No More Ban on Female Make-up Artists in India

A majority of make-up artists in India are actually male.

Provided by website Memorable Indian Weddings

A majority of make-up artists in India are actually male.

Sydney Chang, Staff Writer

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On Nov. 10, India’s Supreme Court called an end to the 59-year ban on female make-up artists. Many females, such as Charu Khurana, have been living in the dark, deprived of opportunities to advance into the professional film industry. Until this lift occurred, India’s movie industry had been very strict on regulations determining who could participate in films.

In 2004, Khurana was denied a job in the film industry just because she was a woman. Then, in 2009, she gained aid from the National Commission for Women who supported her unjust situation. Since her declination, she has been advocating for women’s rights in India’s movie industry and going against the union for supporting this prohibition.

According to an interview with The Times of India, during Khurana’s case, there were not that many citizens who majored in special effects and prosthetics for occupations. The number of make-up artists was actually lacking. Therefore, India’s film industry worked with foreigners from Pakistan and Britain, and stimulated a partnership. Good news for film directors in India. Bad news for the female population that desperately want jobs in the film industry.

After reading this article, I thought to myself: Why should foreign people, both male and female, gain these rights if India’s own citizens were deprived of these rights involved with the film industry? Then I pondered about the reason why these women were prohibited from entering the industry. The  main justification from the mouths of directors was “because you are a woman.” As a fellow female, I found this reason to be not only illogical and condescending. I left my thoughts in a conclusion that there must have been another underlying reason.

Since ancient times, many cultures have embraced the idea of male-dominance. Some countries, like China, still value this idea while others, like the United States, overlook it today. Women were expected to only focus on their children and households, often looked down upon as incapable and unskilled. You may be thinking, “Good thing we don’t live in those ages anymore.” Actually, it still lives on today through stereotypes in all parts of the world.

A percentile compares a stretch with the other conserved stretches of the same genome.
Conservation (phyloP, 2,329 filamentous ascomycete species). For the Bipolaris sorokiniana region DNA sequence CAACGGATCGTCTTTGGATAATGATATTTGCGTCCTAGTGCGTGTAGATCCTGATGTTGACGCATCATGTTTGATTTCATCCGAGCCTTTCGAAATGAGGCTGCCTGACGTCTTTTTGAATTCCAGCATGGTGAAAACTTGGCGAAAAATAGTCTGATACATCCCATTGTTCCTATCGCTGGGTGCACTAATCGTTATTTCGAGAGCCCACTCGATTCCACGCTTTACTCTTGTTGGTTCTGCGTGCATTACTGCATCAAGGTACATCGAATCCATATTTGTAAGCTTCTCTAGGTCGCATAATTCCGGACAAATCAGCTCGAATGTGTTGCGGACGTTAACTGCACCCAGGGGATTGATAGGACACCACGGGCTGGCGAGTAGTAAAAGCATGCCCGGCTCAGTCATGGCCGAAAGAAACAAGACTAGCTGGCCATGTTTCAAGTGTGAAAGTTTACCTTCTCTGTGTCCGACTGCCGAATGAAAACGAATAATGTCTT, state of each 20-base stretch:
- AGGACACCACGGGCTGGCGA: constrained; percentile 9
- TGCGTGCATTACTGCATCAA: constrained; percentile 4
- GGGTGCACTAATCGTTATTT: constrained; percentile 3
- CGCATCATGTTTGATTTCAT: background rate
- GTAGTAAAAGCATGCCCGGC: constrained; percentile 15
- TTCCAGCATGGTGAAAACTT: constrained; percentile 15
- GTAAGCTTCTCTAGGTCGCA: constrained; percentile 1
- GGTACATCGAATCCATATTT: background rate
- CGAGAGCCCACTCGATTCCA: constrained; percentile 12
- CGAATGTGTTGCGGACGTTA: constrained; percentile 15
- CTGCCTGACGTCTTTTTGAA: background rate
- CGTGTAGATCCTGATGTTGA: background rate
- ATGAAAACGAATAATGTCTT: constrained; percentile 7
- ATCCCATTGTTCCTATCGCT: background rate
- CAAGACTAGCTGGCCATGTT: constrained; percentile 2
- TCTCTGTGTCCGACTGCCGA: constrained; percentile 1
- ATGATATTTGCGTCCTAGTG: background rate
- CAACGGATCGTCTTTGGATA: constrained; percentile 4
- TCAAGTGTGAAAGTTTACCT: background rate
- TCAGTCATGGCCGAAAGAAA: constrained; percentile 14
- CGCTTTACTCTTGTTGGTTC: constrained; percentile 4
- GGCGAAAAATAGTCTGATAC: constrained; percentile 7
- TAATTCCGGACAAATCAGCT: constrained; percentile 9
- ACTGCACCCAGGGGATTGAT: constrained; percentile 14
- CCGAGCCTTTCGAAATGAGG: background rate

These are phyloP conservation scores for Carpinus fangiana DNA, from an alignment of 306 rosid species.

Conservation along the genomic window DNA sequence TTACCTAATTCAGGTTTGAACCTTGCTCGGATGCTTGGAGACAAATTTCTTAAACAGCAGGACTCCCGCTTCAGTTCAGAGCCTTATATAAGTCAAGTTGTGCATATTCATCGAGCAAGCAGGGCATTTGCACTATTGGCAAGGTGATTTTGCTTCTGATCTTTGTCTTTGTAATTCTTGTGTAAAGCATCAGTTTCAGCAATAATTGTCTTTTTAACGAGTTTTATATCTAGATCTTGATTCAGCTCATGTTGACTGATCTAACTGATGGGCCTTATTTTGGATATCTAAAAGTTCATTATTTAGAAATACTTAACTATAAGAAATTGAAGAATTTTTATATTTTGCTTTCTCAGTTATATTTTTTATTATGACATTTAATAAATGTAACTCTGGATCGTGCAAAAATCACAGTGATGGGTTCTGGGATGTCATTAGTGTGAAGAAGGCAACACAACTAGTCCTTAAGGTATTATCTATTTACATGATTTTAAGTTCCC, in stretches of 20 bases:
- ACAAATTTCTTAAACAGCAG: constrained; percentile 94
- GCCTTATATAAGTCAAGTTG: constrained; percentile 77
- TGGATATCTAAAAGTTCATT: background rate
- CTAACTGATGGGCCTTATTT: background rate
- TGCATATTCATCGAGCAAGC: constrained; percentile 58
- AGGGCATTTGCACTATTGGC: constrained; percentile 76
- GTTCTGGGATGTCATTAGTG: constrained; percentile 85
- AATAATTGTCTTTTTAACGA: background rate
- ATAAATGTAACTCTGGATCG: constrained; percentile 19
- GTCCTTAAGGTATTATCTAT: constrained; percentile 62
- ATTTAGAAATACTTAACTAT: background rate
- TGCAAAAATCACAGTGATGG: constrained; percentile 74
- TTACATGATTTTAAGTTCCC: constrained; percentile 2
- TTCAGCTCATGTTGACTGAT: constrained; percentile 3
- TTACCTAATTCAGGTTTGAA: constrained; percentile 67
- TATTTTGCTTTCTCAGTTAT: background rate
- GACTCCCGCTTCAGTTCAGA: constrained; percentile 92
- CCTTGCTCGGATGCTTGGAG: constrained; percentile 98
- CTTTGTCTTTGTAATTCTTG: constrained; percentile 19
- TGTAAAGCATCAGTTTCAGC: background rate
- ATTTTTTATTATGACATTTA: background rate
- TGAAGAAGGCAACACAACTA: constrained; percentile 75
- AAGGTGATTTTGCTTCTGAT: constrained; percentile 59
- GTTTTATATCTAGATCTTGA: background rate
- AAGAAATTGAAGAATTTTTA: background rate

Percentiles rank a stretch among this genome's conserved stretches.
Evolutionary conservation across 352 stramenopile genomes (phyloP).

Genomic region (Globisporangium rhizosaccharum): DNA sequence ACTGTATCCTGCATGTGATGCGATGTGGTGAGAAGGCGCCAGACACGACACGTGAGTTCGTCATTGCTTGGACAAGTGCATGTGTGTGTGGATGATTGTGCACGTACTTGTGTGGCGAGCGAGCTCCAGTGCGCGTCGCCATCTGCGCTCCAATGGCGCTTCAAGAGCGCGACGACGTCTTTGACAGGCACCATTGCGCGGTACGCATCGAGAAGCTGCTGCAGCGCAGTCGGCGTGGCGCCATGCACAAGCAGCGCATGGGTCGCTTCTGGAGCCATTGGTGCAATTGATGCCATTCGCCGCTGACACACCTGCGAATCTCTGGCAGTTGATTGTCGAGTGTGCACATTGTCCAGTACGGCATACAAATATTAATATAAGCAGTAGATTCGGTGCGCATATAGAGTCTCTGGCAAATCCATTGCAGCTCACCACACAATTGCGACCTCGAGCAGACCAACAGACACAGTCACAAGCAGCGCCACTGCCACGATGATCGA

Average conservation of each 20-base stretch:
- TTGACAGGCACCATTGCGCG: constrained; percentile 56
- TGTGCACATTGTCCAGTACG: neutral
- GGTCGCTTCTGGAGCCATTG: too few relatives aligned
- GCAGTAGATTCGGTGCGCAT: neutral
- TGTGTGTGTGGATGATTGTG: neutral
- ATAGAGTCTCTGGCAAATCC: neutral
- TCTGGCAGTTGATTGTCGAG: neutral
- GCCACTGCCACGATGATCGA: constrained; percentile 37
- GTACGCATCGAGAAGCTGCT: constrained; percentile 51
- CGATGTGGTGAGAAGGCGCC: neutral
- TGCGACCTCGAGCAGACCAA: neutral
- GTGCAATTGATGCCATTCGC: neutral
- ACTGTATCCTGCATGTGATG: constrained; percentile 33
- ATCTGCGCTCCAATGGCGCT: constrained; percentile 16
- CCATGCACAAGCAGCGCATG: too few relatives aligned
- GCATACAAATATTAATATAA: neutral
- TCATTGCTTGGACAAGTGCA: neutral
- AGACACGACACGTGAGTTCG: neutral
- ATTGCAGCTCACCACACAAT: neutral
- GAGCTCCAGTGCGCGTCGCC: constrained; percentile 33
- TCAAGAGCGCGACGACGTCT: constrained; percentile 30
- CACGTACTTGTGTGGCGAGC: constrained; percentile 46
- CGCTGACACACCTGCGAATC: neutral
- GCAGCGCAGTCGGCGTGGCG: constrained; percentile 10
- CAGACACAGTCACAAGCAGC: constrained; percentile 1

The idea of inferiority of women has transcended time. Sure, there are so many successful women in the world. Whether they’re athletes or business women, these women are bowed down to and worshipped in the hall of fame. However, the condescending tone toward women still exists today.

I have heard so many illogical reasons as to why I cannot do something. In a high school setting full of rash and reckless students, phrases “Oh, because you’re a girl” or “Oh, I’m sure you don’t know how to work this. Let me help you” are ubiquitous. Am I not allowed to lift up the desk for my peer? Am I not capable of turning on a computer? The funny part is that I hear this from mostly boys. I’m sure they are joking; however, this image of women has influenced societal ideals for many decades. These phrases have probably affected many young females as well, not just me.

Well now, I lay my foot down and say, “Give us equality.” This phrase is a bit cliché, but it’s still relevant today. Instead of hurling jokes to women to “make sandwiches” in the kitchen, give all women in the world opportunities to express their abilities and live out their desires. Gender should not be a requirement in taking up a challenge or working a dream job. Everyone should have a choice.

 

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